This single engine AH-1 Cobra helicopter, also known as the Huey Cobra or Snake, was designed and produced by Bell Helicopters and utilized the same engine, transmission and rotor system as the Iroquois. The AH-1 Cobra served as the backbone of the US Army’s attack helicopters until it was later replaced with the AH-64 Apache. Attack helicopters circled over landing zones and provided necessary cover fire for safe insertion of the troops. The helicopter’s role became crucial during the Vietnam War as troops were widespread throughout Vietnam.
Brief History of the AH-1 Cobra
The first AH-1 Cobra took flight on September 7, 1965 and went into production soon after. The Huey Cobra was used by the Army throughout the Vietnam War to provide air support for the ground troops and to escort the transport helicopters. The AH-1 was also paired with the OH-6A Scout helicopter in what became known as a ‘hunter killer’ team. The OH-6A would fly in slow and low to detect enemy forces. If they were fired upon, the Huey Cobra could then hone in and fire on enemy forces.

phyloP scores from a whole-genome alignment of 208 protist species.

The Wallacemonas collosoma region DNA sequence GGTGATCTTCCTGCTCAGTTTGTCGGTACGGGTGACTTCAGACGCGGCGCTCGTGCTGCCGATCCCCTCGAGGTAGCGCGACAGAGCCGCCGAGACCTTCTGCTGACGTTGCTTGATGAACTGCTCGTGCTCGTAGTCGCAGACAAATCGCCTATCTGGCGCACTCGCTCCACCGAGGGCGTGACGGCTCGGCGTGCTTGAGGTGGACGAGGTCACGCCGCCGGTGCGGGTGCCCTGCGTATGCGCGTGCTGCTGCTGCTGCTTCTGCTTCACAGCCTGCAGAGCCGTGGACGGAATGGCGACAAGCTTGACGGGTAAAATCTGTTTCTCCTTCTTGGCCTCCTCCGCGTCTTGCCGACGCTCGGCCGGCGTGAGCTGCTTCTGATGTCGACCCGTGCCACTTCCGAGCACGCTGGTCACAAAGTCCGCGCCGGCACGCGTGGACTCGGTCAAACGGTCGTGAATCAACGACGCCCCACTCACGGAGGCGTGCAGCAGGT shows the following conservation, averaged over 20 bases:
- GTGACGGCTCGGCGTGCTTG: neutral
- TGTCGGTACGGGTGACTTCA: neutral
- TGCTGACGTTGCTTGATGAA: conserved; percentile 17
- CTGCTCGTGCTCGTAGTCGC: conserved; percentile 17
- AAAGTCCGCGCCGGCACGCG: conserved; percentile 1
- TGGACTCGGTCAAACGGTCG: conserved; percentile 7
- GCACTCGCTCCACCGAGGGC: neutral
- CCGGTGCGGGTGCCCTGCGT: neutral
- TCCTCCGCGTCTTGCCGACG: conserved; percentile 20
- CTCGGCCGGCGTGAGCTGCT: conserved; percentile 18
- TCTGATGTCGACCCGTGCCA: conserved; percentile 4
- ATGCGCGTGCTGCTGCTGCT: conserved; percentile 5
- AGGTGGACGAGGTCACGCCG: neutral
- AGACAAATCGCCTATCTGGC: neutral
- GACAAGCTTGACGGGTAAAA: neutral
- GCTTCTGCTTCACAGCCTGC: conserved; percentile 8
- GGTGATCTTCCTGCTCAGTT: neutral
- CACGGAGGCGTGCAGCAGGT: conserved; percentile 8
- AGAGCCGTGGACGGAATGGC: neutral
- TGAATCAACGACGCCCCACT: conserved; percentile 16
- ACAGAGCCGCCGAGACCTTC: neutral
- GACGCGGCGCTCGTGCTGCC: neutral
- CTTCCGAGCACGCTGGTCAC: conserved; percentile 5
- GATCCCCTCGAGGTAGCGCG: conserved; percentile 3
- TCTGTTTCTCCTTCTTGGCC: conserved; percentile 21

Over 1,100 AH-1 Huey Cobra helicopters were built. The US Army recorded over one million flight hours in Vietnam in the AH-1 alone. The US Marine Corps also used the Cobras for a brief period of Vietnam prior to their acquisition of the AH-IJ twin engine Cobra. The US Army officially retired the AH-1 Cobra from active service in March of 1999 and from reserves in September of 2001. They offered the aircraft to NATO allies and the USDA Forest Service. The US Marine Corps continues to operate a variant of the AH-1 Cobra – the AH-1 W Super Cobra and the AH-1Z Viper.
- Crew: 2
- Maximum Take-Off Weight: 10,000 lbs.
- Maximum Speed: 172 miles per hour
- Rate of Climb: 1,620 feet per minute
Current Day Operators
The history of the Huey Cobra continues to be written as it is still being used by several countries todayl including Austria, Israel, Japan, South Korea, Thailand, Bahrain, Jordan, Pakistan, Turkey and the United States. The AH-1 Cobra helicopters usee in the US have been adapted to fight forest fires for use by the US Forest Service and the Florida Division of Forestry.